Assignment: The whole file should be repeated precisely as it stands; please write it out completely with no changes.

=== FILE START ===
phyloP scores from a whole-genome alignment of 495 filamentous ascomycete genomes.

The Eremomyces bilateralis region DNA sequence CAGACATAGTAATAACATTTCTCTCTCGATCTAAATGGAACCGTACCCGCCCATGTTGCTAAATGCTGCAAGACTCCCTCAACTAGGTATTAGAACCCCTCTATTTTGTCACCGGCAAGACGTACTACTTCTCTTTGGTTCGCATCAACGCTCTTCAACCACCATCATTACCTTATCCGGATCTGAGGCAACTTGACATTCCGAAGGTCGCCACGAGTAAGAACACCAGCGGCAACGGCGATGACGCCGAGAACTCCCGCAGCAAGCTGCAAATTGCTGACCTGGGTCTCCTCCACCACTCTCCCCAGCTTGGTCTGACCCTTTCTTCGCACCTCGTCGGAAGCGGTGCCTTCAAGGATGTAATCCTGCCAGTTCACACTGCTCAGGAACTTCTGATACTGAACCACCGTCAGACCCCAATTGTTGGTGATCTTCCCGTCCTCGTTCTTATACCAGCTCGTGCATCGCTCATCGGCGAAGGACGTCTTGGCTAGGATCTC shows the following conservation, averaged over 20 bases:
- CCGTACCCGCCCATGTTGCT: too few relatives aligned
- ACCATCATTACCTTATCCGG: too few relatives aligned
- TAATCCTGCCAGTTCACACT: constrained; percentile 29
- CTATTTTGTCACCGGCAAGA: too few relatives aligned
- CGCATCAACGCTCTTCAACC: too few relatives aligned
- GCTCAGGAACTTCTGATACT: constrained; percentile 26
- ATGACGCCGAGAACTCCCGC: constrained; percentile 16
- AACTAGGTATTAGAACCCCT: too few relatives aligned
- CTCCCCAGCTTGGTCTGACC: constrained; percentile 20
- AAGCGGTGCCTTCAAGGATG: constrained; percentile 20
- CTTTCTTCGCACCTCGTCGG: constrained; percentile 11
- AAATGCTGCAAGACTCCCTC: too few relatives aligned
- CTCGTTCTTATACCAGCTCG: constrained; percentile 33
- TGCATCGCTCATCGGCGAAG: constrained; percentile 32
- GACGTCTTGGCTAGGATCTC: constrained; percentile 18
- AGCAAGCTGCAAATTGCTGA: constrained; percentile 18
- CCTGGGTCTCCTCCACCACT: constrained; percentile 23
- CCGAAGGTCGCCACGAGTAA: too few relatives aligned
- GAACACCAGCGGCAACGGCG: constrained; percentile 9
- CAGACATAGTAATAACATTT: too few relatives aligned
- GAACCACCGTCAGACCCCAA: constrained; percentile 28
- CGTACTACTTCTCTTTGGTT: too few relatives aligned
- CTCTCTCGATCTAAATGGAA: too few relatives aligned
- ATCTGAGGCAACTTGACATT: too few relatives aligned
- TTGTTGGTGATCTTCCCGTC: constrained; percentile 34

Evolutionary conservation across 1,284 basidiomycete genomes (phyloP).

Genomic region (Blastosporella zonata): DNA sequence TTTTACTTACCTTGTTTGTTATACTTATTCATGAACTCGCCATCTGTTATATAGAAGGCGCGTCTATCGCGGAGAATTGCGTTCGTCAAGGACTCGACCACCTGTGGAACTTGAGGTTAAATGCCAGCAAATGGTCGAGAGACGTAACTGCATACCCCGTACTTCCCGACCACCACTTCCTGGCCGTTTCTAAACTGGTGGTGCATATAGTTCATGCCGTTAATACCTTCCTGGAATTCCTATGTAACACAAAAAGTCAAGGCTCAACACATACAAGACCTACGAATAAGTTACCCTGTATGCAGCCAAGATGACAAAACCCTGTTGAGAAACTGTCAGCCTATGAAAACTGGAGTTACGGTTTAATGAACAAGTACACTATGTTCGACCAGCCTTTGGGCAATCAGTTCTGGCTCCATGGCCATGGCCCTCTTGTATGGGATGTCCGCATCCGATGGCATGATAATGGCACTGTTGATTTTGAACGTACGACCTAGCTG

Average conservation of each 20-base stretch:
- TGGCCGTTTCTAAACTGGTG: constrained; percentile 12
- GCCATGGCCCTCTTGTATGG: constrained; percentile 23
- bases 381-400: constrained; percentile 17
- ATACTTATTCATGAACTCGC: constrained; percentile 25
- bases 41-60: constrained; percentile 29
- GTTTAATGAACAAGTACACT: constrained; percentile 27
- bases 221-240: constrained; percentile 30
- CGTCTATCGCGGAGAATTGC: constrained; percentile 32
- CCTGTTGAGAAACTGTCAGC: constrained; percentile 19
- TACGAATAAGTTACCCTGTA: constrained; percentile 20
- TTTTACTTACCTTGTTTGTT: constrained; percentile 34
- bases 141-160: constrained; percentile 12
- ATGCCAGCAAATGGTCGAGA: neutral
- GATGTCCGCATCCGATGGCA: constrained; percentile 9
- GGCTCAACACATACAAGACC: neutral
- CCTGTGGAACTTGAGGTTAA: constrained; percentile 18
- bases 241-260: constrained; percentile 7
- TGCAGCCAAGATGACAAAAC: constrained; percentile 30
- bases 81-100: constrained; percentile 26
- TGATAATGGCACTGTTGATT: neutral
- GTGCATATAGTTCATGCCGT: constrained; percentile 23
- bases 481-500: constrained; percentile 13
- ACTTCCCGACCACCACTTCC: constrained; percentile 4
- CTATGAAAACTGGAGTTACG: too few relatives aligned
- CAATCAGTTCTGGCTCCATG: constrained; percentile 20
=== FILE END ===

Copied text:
phyloP scores from a whole-genome alignment of 495 filamentous ascomycete genomes.

The Eremomyces bilateralis region DNA sequence CAGACATAGTAATAACATTTCTCTCTCGATCTAAATGGAACCGTACCCGCCCATGTTGCTAAATGCTGCAAGACTCCCTCAACTAGGTATTAGAACCCCTCTATTTTGTCACCGGCAAGACGTACTACTTCTCTTTGGTTCGCATCAACGCTCTTCAACCACCATCATTACCTTATCCGGATCTGAGGCAACTTGACATTCCGAAGGTCGCCACGAGTAAGAACACCAGCGGCAACGGCGATGACGCCGAGAACTCCCGCAGCAAGCTGCAAATTGCTGACCTGGGTCTCCTCCACCACTCTCCCCAGCTTGGTCTGACCCTTTCTTCGCACCTCGTCGGAAGCGGTGCCTTCAAGGATGTAATCCTGCCAGTTCACACTGCTCAGGAACTTCTGATACTGAACCACCGTCAGACCCCAATTGTTGGTGATCTTCCCGTCCTCGTTCTTATACCAGCTCGTGCATCGCTCATCGGCGAAGGACGTCTTGGCTAGGATCTC shows the following conservation, averaged over 20 bases:
- CCGTACCCGCCCATGTTGCT: too few relatives aligned
- ACCATCATTACCTTATCCGG: too few relatives aligned
- TAATCCTGCCAGTTCACACT: constrained; percentile 29
- CTATTTTGTCACCGGCAAGA: too few relatives aligned
- CGCATCAACGCTCTTCAACC: too few relatives aligned
- GCTCAGGAACTTCTGATACT: constrained; percentile 26
- ATGACGCCGAGAACTCCCGC: constrained; percentile 16
- AACTAGGTATTAGAACCCCT: too few relatives aligned
- CTCCCCAGCTTGGTCTGACC: constrained; percentile 20
- AAGCGGTGCCTTCAAGGATG: constrained; percentile 20
- CTTTCTTCGCACCTCGTCGG: constrained; percentile 11
- AAATGCTGCAAGACTCCCTC: too few relatives aligned
- CTCGTTCTTATACCAGCTCG: constrained; percentile 33
- TGCATCGCTCATCGGCGAAG: constrained; percentile 32
- GACGTCTTGGCTAGGATCTC: constrained; percentile 18
- AGCAAGCTGCAAATTGCTGA: constrained; percentile 18
- CCTGGGTCTCCTCCACCACT: constrained; percentile 23
- CCGAAGGTCGCCACGAGTAA: too few relatives aligned
- GAACACCAGCGGCAACGGCG: constrained; percentile 9
- CAGACATAGTAATAACATTT: too few relatives aligned
- GAACCACCGTCAGACCCCAA: constrained; percentile 28
- CGTACTACTTCTCTTTGGTT: too few relatives aligned
- CTCTCTCGATCTAAATGGAA: too few relatives aligned
- ATCTGAGGCAACTTGACATT: too few relatives aligned
- TTGTTGGTGATCTTCCCGTC: constrained; percentile 34

Evolutionary conservation across 1,284 basidiomycete genomes (phyloP).

Genomic region (Blastosporella zonata): DNA sequence TTTTACTTACCTTGTTTGTTATACTTATTCATGAACTCGCCATCTGTTATATAGAAGGCGCGTCTATCGCGGAGAATTGCGTTCGTCAAGGACTCGACCACCTGTGGAACTTGAGGTTAAATGCCAGCAAATGGTCGAGAGACGTAACTGCATACCCCGTACTTCCCGACCACCACTTCCTGGCCGTTTCTAAACTGGTGGTGCATATAGTTCATGCCGTTAATACCTTCCTGGAATTCCTATGTAACACAAAAAGTCAAGGCTCAACACATACAAGACCTACGAATAAGTTACCCTGTATGCAGCCAAGATGACAAAACCCTGTTGAGAAACTGTCAGCCTATGAAAACTGGAGTTACGGTTTAATGAACAAGTACACTATGTTCGACCAGCCTTTGGGCAATCAGTTCTGGCTCCATGGCCATGGCCCTCTTGTATGGGATGTCCGCATCCGATGGCATGATAATGGCACTGTTGATTTTGAACGTACGACCTAGCTG

Average conservation of each 20-base stretch:
- TGGCCGTTTCTAAACTGGTG: constrained; percentile 12
- GCCATGGCCCTCTTGTATGG: constrained; percentile 23
- bases 381-400: constrained; percentile 17
- ATACTTATTCATGAACTCGC: constrained; percentile 25
- bases 41-60: constrained; percentile 29
- GTTTAATGAACAAGTACACT: constrained; percentile 27
- bases 221-240: constrained; percentile 30
- CGTCTATCGCGGAGAATTGC: constrained; percentile 32
- CCTGTTGAGAAACTGTCAGC: constrained; percentile 19
- TACGAATAAGTTACCCTGTA: constrained; percentile 20
- TTTTACTTACCTTGTTTGTT: constrained; percentile 34
- bases 141-160: constrained; percentile 12
- ATGCCAGCAAATGGTCGAGA: neutral
- GATGTCCGCATCCGATGGCA: constrained; percentile 9
- GGCTCAACACATACAAGACC: neutral
- CCTGTGGAACTTGAGGTTAA: constrained; percentile 18
- bases 241-260: constrained; percentile 7
- TGCAGCCAAGATGACAAAAC: constrained; percentile 30
- bases 81-100: constrained; percentile 26
- TGATAATGGCACTGTTGATT: neutral
- GTGCATATAGTTCATGCCGT: constrained; percentile 23
- bases 481-500: constrained; percentile 13
- ACTTCCCGACCACCACTTCC: constrained; percentile 4
- CTATGAAAACTGGAGTTACG: too few relatives aligned
- CAATCAGTTCTGGCTCCATG: constrained; percentile 20